“Oh wow, I wonder if they have a job there?”
The year: 2016. The scene: the London neighbourhood of Islington, home to Yotam Ottolenghi’s flagship restaurant. The wishful thinker: Emily Heron, a chef who had recently relocated to the English capital from Perth to further her career.
Of course, Heron knocked on Ottolenghi’s door, and the high-profile Israeli chef invited her in for a trial. It went well, and she entered the kitchen as a junior sous before working her way into the position of recipe developer in the Ottolenghi test kitchen – a new role that was created specifically for her. After three years creating new dishes for venues within the group and working closely with the group’s executive chef Sami Tamimi (the rest of the test-kitchen chefs were primarily concerned with testing recipes for Ottolenghi’s cookbooks and Guardian recipe column), Heron returned to Perth early last year and took on the role of head chef at The Hummus Club, Kait Eterovic and Ziad Zammar’s modern Middle Eastern diner. Not a bad sequence of events for a chef who started cooking primarily to support herself while studying journalism.
“For some reason Middle Eastern foods stuck with me,” says Heron, who cut her teeth working at raw and vegan restaurants in the early 2010s. “It wasn’t just about the flavours, but that big sharing culture as well. You cook a lot of things, you present them to people, they love it as well as each other’s company. Everyone sits down, eats and talks for hours.”
While Heron’s time in London with Ottolenghi was incredibly formative (“it taught me to be very patient with creating dishes,” she says), her time under Eterovic and Zammar has also influenced her approach to cooking. Last year, Heron and Eterovic spent three weeks travelling around the Middle East, eating and exploring. For those who weren’t tracking the duo’s travels via social media, their journey started with five days in Turkey (“Istanbul is like the gateway to the Middle East”) before moving to Lebanon. Among the things they experienced: tasting fresh goat’s cheese made according to ancient recipes, bustling markets and plenty of grilled meat.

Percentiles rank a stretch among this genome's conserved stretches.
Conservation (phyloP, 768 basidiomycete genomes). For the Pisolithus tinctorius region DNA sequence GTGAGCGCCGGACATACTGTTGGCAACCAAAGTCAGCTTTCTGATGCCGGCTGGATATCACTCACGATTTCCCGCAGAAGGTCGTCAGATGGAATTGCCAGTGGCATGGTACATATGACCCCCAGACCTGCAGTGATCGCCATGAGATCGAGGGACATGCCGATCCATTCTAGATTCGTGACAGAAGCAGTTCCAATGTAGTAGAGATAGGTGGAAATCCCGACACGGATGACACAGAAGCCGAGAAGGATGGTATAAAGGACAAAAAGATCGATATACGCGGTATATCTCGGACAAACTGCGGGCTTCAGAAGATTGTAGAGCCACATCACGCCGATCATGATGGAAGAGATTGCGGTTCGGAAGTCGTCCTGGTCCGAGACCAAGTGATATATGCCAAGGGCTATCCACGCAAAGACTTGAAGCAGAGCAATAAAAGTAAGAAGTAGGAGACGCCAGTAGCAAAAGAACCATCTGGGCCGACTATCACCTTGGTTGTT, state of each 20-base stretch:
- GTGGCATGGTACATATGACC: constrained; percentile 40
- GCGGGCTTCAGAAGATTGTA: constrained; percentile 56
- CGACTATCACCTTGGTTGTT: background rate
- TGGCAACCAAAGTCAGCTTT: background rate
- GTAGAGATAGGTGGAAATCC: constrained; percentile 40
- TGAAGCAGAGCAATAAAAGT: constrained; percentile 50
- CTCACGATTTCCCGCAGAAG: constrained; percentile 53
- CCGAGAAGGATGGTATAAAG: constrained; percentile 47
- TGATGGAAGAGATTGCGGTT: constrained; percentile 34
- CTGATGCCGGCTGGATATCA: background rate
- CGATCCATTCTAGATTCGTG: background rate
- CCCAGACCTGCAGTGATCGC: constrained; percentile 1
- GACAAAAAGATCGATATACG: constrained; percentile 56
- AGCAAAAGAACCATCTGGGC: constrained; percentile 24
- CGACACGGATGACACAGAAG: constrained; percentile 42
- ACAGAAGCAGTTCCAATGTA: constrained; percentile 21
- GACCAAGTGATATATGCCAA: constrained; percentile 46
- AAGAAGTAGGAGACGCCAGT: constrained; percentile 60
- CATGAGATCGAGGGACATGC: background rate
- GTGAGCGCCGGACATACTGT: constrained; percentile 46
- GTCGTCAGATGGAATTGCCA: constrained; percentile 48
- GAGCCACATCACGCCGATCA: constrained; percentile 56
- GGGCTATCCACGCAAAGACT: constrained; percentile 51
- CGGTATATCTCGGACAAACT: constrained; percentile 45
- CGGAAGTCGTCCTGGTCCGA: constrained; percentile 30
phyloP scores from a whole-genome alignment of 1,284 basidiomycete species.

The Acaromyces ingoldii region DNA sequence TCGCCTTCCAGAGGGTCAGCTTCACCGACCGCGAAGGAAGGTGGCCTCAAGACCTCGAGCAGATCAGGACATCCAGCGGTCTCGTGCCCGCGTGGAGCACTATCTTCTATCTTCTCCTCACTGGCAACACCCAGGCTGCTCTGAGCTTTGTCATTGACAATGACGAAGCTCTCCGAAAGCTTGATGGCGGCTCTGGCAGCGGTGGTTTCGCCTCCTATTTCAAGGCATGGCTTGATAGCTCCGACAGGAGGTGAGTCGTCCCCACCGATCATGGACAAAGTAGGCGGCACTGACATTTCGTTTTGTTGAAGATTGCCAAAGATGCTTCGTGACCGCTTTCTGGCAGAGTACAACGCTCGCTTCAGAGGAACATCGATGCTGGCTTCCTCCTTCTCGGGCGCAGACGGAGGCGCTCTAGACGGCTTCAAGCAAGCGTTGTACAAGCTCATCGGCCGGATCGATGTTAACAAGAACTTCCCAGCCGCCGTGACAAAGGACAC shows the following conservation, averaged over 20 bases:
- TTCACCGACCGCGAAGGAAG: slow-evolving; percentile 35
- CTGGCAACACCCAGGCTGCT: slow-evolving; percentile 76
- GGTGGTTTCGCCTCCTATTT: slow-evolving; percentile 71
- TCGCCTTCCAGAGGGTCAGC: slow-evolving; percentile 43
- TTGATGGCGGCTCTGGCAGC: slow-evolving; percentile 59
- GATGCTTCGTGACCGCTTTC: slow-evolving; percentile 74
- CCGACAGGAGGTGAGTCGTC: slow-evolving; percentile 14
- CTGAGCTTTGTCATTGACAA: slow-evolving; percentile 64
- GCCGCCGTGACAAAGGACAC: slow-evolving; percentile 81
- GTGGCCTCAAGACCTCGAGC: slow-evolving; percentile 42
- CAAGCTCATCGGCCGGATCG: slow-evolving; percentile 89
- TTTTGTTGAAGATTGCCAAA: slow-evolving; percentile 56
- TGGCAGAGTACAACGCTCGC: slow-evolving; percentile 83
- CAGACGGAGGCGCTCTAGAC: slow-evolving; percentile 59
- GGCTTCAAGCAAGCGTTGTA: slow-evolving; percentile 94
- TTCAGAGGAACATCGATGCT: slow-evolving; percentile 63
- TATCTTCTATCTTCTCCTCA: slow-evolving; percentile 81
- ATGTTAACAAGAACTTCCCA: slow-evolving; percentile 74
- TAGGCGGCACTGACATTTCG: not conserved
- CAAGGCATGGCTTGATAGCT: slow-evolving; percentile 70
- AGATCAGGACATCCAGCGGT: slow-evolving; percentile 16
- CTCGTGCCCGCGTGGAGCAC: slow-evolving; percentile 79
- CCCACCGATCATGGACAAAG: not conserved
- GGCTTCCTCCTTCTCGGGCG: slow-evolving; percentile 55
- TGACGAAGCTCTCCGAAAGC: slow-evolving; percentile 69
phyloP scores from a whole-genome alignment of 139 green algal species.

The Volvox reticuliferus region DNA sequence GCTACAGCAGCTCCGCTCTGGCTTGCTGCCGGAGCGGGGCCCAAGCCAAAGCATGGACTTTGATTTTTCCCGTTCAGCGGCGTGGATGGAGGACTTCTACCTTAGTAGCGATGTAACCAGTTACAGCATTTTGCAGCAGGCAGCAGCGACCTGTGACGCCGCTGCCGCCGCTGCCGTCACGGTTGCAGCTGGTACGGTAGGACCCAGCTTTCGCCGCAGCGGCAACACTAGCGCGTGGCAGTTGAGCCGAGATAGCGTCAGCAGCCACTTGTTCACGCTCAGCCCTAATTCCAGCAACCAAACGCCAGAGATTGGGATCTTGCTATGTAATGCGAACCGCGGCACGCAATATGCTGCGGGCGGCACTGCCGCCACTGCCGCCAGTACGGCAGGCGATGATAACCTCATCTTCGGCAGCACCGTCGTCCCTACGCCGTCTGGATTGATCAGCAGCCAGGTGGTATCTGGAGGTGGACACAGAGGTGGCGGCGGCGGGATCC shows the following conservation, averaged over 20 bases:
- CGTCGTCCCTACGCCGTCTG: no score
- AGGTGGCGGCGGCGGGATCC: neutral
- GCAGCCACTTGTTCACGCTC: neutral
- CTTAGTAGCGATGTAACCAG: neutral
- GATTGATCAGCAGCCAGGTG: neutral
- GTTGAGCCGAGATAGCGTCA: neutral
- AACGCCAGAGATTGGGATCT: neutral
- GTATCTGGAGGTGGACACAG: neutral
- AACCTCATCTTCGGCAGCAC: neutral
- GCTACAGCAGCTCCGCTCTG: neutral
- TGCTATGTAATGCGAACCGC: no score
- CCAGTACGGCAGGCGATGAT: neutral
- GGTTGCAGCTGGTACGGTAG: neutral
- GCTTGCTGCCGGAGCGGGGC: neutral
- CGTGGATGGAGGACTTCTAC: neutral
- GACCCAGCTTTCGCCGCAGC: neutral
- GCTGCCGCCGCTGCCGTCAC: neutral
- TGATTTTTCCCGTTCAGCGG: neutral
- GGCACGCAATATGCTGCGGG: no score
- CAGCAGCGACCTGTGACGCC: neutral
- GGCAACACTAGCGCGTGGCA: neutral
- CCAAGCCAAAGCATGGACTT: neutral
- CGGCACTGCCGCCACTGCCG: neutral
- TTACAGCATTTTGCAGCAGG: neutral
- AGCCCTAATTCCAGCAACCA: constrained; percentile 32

“Tripoli [in Lebanon] was like a whole other world, but it was good to see that everything I’ve learned over the past six years was real,” says Heron. “Seeing the culture and where things came from was really special.”
The current Hummus Club menu is dotted with edible souvenirs from this road trip, albeit reimagined through a modern Australian lens. The chermoula-spiced spatchcock, for instance, is an elegant remix of Lebanese shish tawook (grilled chicken kebab). The spatchcock is served on flatbread – all the better for soaking up the bird’s juices – along with toum (garlic paste) and pickles. Then there’s Heron’s summery take on loubieh (green beans braised slowly in olive oil and ramped up with garlic and onion) – she grills the beans instead and finishes them with fried onion and confit garlic. Neither dish is exactly traditional, true, but both are fine advertisements for both Heron and the restaurant’s forward-thinking approach.
“From the start, Kait and Ziad have always said that when you cook, you have to have that knowledge and that process,” says Heron. “Otherwise, you’re just putting food on a plate.”